There are many reasons why it makes sense to opt for terry nappies over disposables. While it is less convenient, it saves a lot of money, and it also produces much less waste. A baby may go through as many as 5,000 nappies in her first two years---that's a lot of landfill, and a lot of expense. Once you get the hang of cloth nappies, you will find they are reasonably easy to manage.
- Skill level:
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Things you need
- 20 terry nappies
- 20 nappy liners
- 5 waterproof nappy wraps
- Nappy pins
- Covered nappy bucket
Fold the square terry nappy in half lengthwise.
Fold down the top section of the short side, until it's a good fit for your baby. You may have to experiment here, and of course, this will change as your baby grows.
Pinch the nappy in the middle of the long sides (still looking at it lengthwise), so that it looks a little like an hourglass.
Place a nappy liner lengthwise on the nappy.
Place your baby on the nappy, with his legs just at the hourglass pinch, and fold the lower half of the nappy up over his tummy.
Fasten with a pin at either side.
Folding -- Square Fold
Fold the square terry nappy once across to make a triangle shape.
Fold the top of the triangle down on the already-folded side, to fit your baby at the waist.
Roll each of the other two sides a little, so that they will fit between your baby's thighs.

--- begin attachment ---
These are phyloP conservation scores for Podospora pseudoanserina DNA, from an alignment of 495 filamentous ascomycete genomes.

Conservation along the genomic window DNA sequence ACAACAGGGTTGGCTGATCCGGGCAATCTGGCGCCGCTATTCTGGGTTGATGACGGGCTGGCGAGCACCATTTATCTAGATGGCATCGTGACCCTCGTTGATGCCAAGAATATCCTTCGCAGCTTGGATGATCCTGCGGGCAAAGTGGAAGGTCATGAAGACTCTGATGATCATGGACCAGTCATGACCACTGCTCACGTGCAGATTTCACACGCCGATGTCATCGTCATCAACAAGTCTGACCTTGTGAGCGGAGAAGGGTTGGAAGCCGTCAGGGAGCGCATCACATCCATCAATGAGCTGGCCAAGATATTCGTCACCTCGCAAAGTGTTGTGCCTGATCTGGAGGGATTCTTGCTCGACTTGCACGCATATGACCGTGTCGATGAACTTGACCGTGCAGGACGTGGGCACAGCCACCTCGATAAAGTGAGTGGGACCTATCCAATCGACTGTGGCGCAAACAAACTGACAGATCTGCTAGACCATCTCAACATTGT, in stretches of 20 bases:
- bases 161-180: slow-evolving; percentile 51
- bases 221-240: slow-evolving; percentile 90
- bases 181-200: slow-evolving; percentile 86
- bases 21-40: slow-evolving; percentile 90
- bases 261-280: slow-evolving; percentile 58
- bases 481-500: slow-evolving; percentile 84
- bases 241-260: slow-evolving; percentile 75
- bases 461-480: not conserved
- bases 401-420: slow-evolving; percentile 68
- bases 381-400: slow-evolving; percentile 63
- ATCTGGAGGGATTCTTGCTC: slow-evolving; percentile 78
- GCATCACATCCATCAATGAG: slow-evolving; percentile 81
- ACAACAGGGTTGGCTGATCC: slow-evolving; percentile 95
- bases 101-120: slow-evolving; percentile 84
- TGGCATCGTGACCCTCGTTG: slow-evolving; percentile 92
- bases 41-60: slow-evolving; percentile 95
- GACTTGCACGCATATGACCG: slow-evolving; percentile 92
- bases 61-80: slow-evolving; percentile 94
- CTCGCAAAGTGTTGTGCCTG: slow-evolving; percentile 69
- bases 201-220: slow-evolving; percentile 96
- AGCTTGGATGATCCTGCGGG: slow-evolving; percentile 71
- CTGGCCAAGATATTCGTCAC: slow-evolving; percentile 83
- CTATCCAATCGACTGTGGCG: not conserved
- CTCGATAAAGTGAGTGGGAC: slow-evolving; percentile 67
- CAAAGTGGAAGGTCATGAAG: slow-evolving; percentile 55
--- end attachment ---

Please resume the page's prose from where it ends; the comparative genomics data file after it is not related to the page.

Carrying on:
Place a nappy liner running down from the middle of the folded side, towards the opposite point.
Place the baby on the nappy. Fold two points of the triangle around her waist, and then fold up the final point between her legs, tucking it over the waistband that you've made, and secure it with a pin.
Folding -- Triangle
Flush any solid waste down the toilet.
Drop the dirty nappy into your covered nappy bucket until you're ready to wash. Keep this in the bathroom by the toilet, for ease of use.
Sprinkle your nappy bucket with a little bicarbonate of soda to discourage odours.
Wash the nappies on a short cold-cycle wash, adding a little more bicarbonate of soda to the washing powder.
Run the already wet nappies through the hottest wash your machine will do.
Add a little vinegar to the first rinse cycle of the wash.
Hang to dry.
Tips and warnings
- When your nappy pins are not in use, poke the end into a bar of soap. This does three things -- it makes the pin easy to find, it ensures no one will stick herself with it, and the soap left on the pin when you take it out makes it glide through the cloth of the nappy.
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